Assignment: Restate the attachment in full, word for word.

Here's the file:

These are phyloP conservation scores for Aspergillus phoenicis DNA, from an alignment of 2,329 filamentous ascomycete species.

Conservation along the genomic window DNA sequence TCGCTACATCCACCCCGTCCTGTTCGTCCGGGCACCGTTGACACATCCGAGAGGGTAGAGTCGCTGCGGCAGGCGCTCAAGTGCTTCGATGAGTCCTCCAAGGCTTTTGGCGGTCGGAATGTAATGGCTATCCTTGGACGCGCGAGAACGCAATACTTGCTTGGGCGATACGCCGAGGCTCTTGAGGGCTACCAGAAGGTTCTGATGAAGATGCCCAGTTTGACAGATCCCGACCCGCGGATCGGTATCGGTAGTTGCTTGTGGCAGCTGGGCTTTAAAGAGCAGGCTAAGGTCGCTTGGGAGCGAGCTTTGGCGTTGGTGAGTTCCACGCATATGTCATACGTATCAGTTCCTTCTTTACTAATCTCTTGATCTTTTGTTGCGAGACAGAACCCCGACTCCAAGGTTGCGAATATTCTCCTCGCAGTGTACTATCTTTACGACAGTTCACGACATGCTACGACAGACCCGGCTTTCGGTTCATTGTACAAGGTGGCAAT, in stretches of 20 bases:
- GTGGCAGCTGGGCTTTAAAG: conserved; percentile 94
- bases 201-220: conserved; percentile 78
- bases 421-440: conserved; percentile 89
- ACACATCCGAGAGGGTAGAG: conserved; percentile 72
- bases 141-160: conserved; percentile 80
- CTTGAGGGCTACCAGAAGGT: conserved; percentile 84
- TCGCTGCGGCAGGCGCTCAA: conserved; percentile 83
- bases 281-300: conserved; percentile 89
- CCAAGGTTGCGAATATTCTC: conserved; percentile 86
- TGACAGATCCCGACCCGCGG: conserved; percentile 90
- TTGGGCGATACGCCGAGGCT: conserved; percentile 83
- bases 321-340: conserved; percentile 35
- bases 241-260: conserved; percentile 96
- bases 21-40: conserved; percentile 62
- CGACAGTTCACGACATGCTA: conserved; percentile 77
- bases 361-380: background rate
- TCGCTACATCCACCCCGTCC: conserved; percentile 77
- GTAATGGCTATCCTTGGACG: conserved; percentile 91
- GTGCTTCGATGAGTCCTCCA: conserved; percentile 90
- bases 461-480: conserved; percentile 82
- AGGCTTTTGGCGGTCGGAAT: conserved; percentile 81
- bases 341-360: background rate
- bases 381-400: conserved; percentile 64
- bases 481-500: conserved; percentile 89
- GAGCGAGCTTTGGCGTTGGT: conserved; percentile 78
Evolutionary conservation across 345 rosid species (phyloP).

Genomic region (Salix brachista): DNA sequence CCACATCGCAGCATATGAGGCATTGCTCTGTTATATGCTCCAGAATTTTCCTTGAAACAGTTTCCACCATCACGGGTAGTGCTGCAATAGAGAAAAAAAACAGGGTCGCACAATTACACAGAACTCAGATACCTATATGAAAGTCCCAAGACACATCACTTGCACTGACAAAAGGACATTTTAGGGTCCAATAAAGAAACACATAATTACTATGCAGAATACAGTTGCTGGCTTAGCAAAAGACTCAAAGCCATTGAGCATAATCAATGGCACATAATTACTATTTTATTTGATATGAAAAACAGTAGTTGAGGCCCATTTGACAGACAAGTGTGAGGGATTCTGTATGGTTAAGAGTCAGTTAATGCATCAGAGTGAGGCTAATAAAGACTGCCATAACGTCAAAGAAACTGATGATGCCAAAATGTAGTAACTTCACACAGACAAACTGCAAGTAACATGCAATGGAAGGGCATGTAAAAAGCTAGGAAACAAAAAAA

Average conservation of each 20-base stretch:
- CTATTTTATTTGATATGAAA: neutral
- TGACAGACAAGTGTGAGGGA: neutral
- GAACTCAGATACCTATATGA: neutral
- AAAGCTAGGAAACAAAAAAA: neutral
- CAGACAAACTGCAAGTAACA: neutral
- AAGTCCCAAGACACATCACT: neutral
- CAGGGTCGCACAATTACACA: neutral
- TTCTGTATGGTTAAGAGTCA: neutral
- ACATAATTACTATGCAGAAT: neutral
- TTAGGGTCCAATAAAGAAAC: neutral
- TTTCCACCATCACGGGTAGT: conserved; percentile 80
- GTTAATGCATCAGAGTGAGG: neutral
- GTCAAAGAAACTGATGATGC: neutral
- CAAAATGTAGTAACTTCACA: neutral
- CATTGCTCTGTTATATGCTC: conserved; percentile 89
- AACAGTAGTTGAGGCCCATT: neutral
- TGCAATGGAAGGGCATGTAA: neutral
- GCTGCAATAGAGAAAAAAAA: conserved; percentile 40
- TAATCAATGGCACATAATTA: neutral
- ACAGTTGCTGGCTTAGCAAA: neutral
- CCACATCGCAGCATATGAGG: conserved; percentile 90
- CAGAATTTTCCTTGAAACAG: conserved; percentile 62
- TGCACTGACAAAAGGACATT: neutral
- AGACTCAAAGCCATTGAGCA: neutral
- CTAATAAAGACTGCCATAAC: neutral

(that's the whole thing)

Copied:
These are phyloP conservation scores for Aspergillus phoenicis DNA, from an alignment of 2,329 filamentous ascomycete species.

Conservation along the genomic window DNA sequence TCGCTACATCCACCCCGTCCTGTTCGTCCGGGCACCGTTGACACATCCGAGAGGGTAGAGTCGCTGCGGCAGGCGCTCAAGTGCTTCGATGAGTCCTCCAAGGCTTTTGGCGGTCGGAATGTAATGGCTATCCTTGGACGCGCGAGAACGCAATACTTGCTTGGGCGATACGCCGAGGCTCTTGAGGGCTACCAGAAGGTTCTGATGAAGATGCCCAGTTTGACAGATCCCGACCCGCGGATCGGTATCGGTAGTTGCTTGTGGCAGCTGGGCTTTAAAGAGCAGGCTAAGGTCGCTTGGGAGCGAGCTTTGGCGTTGGTGAGTTCCACGCATATGTCATACGTATCAGTTCCTTCTTTACTAATCTCTTGATCTTTTGTTGCGAGACAGAACCCCGACTCCAAGGTTGCGAATATTCTCCTCGCAGTGTACTATCTTTACGACAGTTCACGACATGCTACGACAGACCCGGCTTTCGGTTCATTGTACAAGGTGGCAAT, in stretches of 20 bases:
- GTGGCAGCTGGGCTTTAAAG: conserved; percentile 94
- bases 201-220: conserved; percentile 78
- bases 421-440: conserved; percentile 89
- ACACATCCGAGAGGGTAGAG: conserved; percentile 72
- bases 141-160: conserved; percentile 80
- CTTGAGGGCTACCAGAAGGT: conserved; percentile 84
- TCGCTGCGGCAGGCGCTCAA: conserved; percentile 83
- bases 281-300: conserved; percentile 89
- CCAAGGTTGCGAATATTCTC: conserved; percentile 86
- TGACAGATCCCGACCCGCGG: conserved; percentile 90
- TTGGGCGATACGCCGAGGCT: conserved; percentile 83
- bases 321-340: conserved; percentile 35
- bases 241-260: conserved; percentile 96
- bases 21-40: conserved; percentile 62
- CGACAGTTCACGACATGCTA: conserved; percentile 77
- bases 361-380: background rate
- TCGCTACATCCACCCCGTCC: conserved; percentile 77
- GTAATGGCTATCCTTGGACG: conserved; percentile 91
- GTGCTTCGATGAGTCCTCCA: conserved; percentile 90
- bases 461-480: conserved; percentile 82
- AGGCTTTTGGCGGTCGGAAT: conserved; percentile 81
- bases 341-360: background rate
- bases 381-400: conserved; percentile 64
- bases 481-500: conserved; percentile 89
- GAGCGAGCTTTGGCGTTGGT: conserved; percentile 78
Evolutionary conservation across 345 rosid species (phyloP).

Genomic region (Salix brachista): DNA sequence CCACATCGCAGCATATGAGGCATTGCTCTGTTATATGCTCCAGAATTTTCCTTGAAACAGTTTCCACCATCACGGGTAGTGCTGCAATAGAGAAAAAAAACAGGGTCGCACAATTACACAGAACTCAGATACCTATATGAAAGTCCCAAGACACATCACTTGCACTGACAAAAGGACATTTTAGGGTCCAATAAAGAAACACATAATTACTATGCAGAATACAGTTGCTGGCTTAGCAAAAGACTCAAAGCCATTGAGCATAATCAATGGCACATAATTACTATTTTATTTGATATGAAAAACAGTAGTTGAGGCCCATTTGACAGACAAGTGTGAGGGATTCTGTATGGTTAAGAGTCAGTTAATGCATCAGAGTGAGGCTAATAAAGACTGCCATAACGTCAAAGAAACTGATGATGCCAAAATGTAGTAACTTCACACAGACAAACTGCAAGTAACATGCAATGGAAGGGCATGTAAAAAGCTAGGAAACAAAAAAA

Average conservation of each 20-base stretch:
- CTATTTTATTTGATATGAAA: neutral
- TGACAGACAAGTGTGAGGGA: neutral
- GAACTCAGATACCTATATGA: neutral
- AAAGCTAGGAAACAAAAAAA: neutral
- CAGACAAACTGCAAGTAACA: neutral
- AAGTCCCAAGACACATCACT: neutral
- CAGGGTCGCACAATTACACA: neutral
- TTCTGTATGGTTAAGAGTCA: neutral
- ACATAATTACTATGCAGAAT: neutral
- TTAGGGTCCAATAAAGAAAC: neutral
- TTTCCACCATCACGGGTAGT: conserved; percentile 80
- GTTAATGCATCAGAGTGAGG: neutral
- GTCAAAGAAACTGATGATGC: neutral
- CAAAATGTAGTAACTTCACA: neutral
- CATTGCTCTGTTATATGCTC: conserved; percentile 89
- AACAGTAGTTGAGGCCCATT: neutral
- TGCAATGGAAGGGCATGTAA: neutral
- GCTGCAATAGAGAAAAAAAA: conserved; percentile 40
- TAATCAATGGCACATAATTA: neutral
- ACAGTTGCTGGCTTAGCAAA: neutral
- CCACATCGCAGCATATGAGG: conserved; percentile 90
- CAGAATTTTCCTTGAAACAG: conserved; percentile 62
- TGCACTGACAAAAGGACATT: neutral
- AGACTCAAAGCCATTGAGCA: neutral
- CTAATAAAGACTGCCATAAC: neutral